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How Amy Schumer's Cushing's revelation highlights the significance and dangers of cortisol

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LA Post: How Amy Schumer's Cushing's revelation highlights the significance and dangers of cortisol
March 11, 2024
Nahal Garakani - LA Post

When comedian Amy Schumer shared her Cushing's syndrome diagnosis, she put the spotlight on this little-known disorder caused by too much "stress hormone." Cortisol is supposed to help our bodies deal with stress, but when levels stay high for too long, big problems start. Symptoms like sudden weight gain, mood swings, weak muscles and more can take over your life. Schumer even said the constant cortisol made her feel like "a different person." Cushing's is complex, confusing and nothing to joke about.

While Schumer's candid admission has raised public awareness, it has also fueled anxiety and uncertainty surrounding cortisol balance and Cushing's syndrome. With misinformation swirling online, endocrinologists are striving to provide facts and clarify common myths about cortisol, Cushing's diagnosis, and treatment options. They aim to equip the millions of Americans dealing with stress-related issues with knowledge and hope.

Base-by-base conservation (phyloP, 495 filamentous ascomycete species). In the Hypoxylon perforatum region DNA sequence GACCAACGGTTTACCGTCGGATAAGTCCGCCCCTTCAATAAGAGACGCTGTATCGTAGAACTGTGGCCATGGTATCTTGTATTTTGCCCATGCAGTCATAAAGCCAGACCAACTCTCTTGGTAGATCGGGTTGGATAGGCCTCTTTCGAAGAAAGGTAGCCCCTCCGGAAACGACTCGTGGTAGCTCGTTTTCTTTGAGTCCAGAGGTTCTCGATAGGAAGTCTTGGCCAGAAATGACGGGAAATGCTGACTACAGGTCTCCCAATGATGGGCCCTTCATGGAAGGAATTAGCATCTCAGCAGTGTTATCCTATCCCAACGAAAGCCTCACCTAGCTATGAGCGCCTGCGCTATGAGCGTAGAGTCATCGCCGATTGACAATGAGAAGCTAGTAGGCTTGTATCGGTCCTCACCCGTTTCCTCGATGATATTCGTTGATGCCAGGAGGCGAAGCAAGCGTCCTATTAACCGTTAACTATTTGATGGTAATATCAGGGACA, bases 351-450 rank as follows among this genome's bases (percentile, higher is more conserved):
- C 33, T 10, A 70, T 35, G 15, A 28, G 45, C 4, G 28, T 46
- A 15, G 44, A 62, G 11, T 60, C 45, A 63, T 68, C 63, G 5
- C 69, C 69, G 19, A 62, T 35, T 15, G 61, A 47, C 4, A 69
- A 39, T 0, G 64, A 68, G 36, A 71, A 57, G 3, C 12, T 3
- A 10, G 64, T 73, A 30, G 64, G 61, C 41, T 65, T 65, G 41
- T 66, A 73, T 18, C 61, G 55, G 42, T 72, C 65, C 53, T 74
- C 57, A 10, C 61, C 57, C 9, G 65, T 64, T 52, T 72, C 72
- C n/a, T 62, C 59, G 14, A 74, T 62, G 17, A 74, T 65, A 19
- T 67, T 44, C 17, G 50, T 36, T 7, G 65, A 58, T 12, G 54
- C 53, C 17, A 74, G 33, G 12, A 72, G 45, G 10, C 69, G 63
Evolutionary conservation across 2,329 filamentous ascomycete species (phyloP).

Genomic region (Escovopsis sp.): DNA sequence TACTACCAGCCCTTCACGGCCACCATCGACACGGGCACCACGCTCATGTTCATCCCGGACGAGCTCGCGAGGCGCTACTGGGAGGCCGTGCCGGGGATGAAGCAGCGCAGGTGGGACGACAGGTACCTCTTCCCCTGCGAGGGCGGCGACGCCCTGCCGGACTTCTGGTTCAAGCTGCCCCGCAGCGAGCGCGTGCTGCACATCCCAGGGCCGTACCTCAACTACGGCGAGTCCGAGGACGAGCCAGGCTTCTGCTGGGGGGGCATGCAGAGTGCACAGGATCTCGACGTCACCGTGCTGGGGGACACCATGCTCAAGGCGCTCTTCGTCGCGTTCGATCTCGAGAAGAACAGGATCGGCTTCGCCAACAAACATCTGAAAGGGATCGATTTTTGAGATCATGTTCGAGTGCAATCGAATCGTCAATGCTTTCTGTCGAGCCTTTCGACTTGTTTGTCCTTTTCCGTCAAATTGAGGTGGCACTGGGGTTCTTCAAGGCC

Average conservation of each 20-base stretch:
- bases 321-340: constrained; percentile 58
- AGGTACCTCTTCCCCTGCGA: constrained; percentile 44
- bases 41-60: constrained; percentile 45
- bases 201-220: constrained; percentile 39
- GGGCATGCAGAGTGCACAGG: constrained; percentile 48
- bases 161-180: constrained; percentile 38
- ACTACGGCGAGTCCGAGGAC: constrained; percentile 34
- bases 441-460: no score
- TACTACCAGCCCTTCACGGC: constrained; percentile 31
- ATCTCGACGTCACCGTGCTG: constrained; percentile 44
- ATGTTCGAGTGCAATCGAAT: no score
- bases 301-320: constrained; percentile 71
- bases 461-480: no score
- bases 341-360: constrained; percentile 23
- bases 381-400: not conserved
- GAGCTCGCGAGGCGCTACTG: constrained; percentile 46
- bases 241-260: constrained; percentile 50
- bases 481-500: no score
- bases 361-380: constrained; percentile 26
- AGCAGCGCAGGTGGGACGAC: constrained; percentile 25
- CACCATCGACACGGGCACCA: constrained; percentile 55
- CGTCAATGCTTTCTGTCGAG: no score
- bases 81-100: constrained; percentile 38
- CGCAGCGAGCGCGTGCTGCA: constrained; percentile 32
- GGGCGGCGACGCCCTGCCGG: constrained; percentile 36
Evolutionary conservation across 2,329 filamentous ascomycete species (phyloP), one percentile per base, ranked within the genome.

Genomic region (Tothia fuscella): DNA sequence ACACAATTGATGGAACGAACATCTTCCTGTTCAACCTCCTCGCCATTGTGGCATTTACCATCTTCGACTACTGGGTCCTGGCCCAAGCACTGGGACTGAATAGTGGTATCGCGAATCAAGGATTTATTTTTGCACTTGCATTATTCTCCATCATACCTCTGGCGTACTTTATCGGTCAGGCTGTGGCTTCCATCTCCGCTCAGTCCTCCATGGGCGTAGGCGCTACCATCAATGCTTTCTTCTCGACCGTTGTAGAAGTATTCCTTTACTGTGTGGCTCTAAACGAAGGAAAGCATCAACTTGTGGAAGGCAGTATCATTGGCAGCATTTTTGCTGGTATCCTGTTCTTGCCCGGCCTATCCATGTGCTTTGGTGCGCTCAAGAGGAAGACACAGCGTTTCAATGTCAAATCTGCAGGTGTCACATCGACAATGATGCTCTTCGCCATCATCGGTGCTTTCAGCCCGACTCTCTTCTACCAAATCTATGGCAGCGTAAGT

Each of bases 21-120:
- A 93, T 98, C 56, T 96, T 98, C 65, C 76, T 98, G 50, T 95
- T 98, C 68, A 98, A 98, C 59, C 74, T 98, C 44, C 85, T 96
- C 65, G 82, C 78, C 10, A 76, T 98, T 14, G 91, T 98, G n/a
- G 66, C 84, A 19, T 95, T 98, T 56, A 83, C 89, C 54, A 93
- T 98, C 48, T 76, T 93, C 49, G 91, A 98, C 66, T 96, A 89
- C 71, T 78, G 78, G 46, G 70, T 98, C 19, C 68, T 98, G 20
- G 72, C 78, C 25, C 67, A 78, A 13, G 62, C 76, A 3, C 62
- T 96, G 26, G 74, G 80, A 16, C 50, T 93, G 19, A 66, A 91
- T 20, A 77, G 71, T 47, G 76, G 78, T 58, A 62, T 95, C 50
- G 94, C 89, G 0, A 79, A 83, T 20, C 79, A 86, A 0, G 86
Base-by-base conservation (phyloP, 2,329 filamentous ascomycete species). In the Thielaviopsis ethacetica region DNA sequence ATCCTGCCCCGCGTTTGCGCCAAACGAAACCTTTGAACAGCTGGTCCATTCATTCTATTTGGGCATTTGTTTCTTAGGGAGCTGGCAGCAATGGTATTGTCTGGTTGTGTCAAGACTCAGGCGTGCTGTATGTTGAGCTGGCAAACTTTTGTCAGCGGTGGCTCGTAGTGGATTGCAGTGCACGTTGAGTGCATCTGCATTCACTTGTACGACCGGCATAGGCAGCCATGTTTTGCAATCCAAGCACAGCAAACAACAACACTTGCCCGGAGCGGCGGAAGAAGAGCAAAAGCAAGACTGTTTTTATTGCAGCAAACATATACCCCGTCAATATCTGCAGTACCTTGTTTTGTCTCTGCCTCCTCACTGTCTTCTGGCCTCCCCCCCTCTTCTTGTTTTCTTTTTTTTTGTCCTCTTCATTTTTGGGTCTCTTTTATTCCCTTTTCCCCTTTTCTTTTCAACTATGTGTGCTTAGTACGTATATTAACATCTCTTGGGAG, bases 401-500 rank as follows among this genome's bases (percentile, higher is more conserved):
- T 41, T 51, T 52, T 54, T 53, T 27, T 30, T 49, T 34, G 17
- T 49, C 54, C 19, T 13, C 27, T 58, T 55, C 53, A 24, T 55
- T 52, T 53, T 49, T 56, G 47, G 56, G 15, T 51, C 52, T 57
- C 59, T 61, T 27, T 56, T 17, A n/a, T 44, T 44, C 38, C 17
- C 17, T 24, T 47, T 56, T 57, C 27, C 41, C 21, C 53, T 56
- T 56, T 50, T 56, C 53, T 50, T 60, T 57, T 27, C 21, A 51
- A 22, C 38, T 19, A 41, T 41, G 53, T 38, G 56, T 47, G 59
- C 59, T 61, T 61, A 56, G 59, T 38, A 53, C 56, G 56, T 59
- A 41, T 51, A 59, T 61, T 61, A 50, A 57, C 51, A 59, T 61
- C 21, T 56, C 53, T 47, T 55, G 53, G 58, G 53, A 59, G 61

Cortisol plays a vital role in managing stress response and regulating metabolism, blood sugar, blood pressure, and inflammation. When well-balanced, this steroid hormone synthesized by the adrenal glands helps us cope with everyday stresses. But when excess cortisol floods the body 24/7, it wreaks havoc on physical and mental health.

"Cortisol is meant to be high during acute stress, not prolonged elevation," explains Dr. Divya Yogi-Morren, an endocrinologist at Cleveland Clinic. "Too much for too long can negatively impact numerous body systems and hormonal balance."

So what defines too much cortisol? Testing guidelines consider normal blood serum concentration to range from 6-19 mcg/dL upon waking and 3-10 mcg/dL around bedtime. Levels can spike up to 10 times higher when acutely stressed. If cortisol remains constantly elevated, Cushing's syndrome may be suspected.

"Cushing's arises from extended overproduction of cortisol, often traced to tumors or genetic conditions," says Dr. Travis McKenzie, Mayo Clinic endocrine surgeon. "But not all cortisol imbalances indicate Cushing's."

Pinpointing the difference requires thorough medical investigation. Common Cushing's symptoms including unexplained weight gain, thinning skin, abdominal fat accumulation, severe fatigue, muscle weakness, easy bruising, facial rounding, and distinctive purple stretch marks can also stem from other causes. Self-diagnosis is often inaccurate.

"Many symptoms of cortisol excess overlap with other medical issues," cautions Dr. McKenzie. "Diagnosing Cushing's requires blood, urine, and saliva tests administered by an endocrinologist."

For patients like Amy Schumer struggling with Cushing's, locating the underlying source of excess cortisol enables proper treatment. Tumors on the pituitary or adrenal glands provoking overproduction must be precisely located, usually via MRI scan, then surgically removed if noncancerous. Oral medications may help inhibit cortisol synthesis in other cases. Lifestyle adjustments also assist managing symptoms.